.gitignore what should be ignored?

Published 2 years ago by jasonb


What all should we be ignoring from the laravel 5 installation? .env composer.lock vendor

What about storage?

Anything else that may be a good idea/ -J

2 years ago (13,565 XP)

Hey Jason

First thing I see: do NOT ignore the composer.lock file, it's bad practice. For the explanation on this, I will refer you to a talk by Jordi Boggiano (creator of composer) on the subject - he can explain it much better than I can.

Here is a sample of the gitignore file I use on my projects. I won't claim that it's perfect, but it will get you started.











ok great. What do you think about storage/ ?

2 years ago (13,565 XP)

I would definitely add that in there. Now that you mention it, it's not in my .gitignore file, I'll have to change that ;-D

2 years ago (38,325 XP)

@jasonb , @Elimentz the directories under storage all already have the proper .gitignore in them so you don't need to add that to your root .gitignore.

If you add your own folder to storage, then just add a .gitignore in that directory:

2 years ago (1,088,160 XP)

Storage is added but nothing inside folders are included since they have .gitignore files in.


The storage folder you don't ignore, becouse in the folders has a .gitignore files, and you never push the storage files to the version controller.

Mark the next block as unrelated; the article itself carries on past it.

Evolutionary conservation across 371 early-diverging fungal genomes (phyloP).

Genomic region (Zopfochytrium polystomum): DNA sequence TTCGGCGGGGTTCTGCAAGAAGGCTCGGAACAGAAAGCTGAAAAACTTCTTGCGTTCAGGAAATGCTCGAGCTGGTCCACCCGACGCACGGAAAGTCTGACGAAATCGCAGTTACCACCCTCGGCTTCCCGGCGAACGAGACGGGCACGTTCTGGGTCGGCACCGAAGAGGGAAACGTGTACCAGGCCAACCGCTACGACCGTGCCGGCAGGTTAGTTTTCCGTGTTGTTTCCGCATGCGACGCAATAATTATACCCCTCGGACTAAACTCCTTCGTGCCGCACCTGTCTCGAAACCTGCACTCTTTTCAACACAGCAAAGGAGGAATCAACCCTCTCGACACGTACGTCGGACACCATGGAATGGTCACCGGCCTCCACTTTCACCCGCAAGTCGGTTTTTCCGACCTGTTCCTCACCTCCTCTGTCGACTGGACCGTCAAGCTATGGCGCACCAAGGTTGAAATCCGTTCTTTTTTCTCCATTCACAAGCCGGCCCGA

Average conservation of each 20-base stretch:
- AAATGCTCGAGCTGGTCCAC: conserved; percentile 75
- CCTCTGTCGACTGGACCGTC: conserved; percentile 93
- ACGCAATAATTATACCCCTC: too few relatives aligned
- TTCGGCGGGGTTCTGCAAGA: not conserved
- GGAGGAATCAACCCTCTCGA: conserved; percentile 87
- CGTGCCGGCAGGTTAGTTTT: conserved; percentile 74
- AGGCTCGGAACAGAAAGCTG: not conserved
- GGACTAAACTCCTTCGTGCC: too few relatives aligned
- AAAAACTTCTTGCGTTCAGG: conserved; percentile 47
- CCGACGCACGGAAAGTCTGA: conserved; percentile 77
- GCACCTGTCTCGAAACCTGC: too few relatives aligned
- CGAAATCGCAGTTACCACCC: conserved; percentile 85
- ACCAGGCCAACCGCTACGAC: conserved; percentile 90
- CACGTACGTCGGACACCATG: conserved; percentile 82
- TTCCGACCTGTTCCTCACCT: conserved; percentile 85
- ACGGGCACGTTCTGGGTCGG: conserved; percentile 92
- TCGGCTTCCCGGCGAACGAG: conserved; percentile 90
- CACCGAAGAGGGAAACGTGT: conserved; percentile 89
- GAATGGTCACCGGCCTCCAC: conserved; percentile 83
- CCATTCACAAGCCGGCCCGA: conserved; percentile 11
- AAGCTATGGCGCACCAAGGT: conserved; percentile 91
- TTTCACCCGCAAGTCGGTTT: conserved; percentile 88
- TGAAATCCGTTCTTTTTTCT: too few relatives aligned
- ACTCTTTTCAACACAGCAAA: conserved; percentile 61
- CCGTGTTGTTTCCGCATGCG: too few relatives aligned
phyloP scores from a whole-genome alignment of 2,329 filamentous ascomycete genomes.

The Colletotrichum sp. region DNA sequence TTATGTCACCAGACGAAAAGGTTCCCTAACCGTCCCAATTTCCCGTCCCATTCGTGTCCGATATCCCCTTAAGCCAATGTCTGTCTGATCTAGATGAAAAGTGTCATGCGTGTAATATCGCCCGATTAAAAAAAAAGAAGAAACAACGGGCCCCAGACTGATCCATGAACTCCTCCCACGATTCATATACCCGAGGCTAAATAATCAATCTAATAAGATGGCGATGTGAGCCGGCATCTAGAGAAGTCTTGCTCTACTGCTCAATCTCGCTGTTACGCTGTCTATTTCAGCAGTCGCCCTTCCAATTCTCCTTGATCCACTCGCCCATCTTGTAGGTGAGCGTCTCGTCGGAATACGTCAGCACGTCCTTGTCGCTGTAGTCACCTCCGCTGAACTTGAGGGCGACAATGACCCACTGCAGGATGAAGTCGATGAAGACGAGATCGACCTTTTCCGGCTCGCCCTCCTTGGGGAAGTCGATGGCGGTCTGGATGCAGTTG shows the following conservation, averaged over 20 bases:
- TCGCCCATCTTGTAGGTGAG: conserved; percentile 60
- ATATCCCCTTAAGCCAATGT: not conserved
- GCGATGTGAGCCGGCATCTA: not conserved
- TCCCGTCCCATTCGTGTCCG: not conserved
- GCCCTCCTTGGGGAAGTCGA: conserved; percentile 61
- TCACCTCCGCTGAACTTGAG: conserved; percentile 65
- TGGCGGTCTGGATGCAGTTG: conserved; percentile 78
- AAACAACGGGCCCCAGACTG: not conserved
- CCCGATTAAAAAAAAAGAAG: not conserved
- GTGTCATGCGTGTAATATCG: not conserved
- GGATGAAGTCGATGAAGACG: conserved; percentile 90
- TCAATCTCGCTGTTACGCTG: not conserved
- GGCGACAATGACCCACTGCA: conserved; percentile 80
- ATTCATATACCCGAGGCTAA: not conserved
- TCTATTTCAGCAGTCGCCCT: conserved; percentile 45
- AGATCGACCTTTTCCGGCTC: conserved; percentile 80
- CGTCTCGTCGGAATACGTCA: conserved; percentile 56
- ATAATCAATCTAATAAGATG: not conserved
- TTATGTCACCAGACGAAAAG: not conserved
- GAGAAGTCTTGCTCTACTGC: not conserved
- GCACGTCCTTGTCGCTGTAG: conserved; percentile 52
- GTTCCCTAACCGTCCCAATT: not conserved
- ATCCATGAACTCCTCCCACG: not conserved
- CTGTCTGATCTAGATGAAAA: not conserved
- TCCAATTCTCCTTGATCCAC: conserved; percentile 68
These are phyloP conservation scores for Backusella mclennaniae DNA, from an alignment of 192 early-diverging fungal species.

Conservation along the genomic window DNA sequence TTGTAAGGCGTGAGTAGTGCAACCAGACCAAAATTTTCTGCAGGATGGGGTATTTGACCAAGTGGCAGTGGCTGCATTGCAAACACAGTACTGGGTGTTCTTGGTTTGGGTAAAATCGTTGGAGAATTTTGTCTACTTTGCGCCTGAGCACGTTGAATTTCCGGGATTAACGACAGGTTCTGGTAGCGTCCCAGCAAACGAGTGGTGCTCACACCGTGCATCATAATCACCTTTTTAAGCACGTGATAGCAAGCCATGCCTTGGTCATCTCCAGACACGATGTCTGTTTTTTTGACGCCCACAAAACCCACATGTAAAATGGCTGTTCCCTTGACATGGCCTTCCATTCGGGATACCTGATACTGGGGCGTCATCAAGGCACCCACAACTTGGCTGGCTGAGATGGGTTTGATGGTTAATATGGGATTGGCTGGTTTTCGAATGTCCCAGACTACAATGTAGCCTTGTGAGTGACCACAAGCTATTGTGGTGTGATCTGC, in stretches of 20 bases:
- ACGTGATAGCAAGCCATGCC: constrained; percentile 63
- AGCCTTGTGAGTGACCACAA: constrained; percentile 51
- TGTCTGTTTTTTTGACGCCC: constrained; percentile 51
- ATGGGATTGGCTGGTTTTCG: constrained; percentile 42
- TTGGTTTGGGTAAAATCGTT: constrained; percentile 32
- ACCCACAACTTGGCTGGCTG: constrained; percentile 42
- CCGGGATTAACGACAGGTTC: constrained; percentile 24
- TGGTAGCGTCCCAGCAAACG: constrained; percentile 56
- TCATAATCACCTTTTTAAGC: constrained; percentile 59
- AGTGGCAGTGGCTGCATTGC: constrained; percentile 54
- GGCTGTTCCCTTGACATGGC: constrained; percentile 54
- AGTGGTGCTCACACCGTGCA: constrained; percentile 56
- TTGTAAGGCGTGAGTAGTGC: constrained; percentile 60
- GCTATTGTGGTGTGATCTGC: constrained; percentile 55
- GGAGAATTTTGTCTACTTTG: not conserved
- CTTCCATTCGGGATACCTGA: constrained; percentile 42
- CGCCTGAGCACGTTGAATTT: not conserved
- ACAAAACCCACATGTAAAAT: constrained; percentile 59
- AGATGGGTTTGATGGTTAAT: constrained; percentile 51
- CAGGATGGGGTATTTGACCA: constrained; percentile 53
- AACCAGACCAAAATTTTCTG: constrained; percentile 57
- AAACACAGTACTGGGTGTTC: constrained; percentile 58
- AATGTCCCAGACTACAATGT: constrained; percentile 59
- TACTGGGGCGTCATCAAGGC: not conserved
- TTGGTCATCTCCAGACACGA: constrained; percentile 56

Try this too :)


1 year ago (7,290 XP)

It does not make sense to me that, why should I ignore vendor folder? I hope someone already has this explanation.

1 year ago (35,375 XP)

@ruhul: the vendor folder contains all project dependencies, these are installed using "composer install" on a fresh project. No need to upload them to git since their version management is not within your project.


On the other hand, if you gitignore the vendor folder, you won't be able to use Git for deployment (push to your server to update your website) because you will have to install and run composer on your server, which might not be optimal, or even allowed on some hosting servers.

Plus, if some repository suddenly goes away from the Internet or is modified or corrupted (it happens) then you won't be able to run your project anymore.


@tobia I understand what you're saying but i would strongly recommend you do not use git for deployments. Git is a versioning tool and not a deploy tool. There are a lot of tools which are better suited for deployment. I myself use Ansible for server provisioning and environment deploys.

Git should be used for what it is build for.. versioning. And you do not want to version 3rd party packages (aka vendor folder) or anything else that is useless to version (like compiled files etc...)


@sg1asgard https://www.gitignore.io/ produces a lock file for Laravel with composer.lock ignored, FWIW.


I don't ignore my Vendor folder. Since I use Laravel Forge, it's nice to be able to push to a git repo then have Forge pull in the changes for me to update my website.


@kreierson Your composer.lock file already manage to keep the same version of packages you use in production.


I am seeing a lot of comments directing 'good idea' at using git for deployment, and checking in binaries and vendors... No one can stop you, but this is bad practice and will catch up with you, if not in the project, somewhere else. Really listen to advice for a bit.

vendors, ignored. That's why deployment tools do composer install for you, even heroku.

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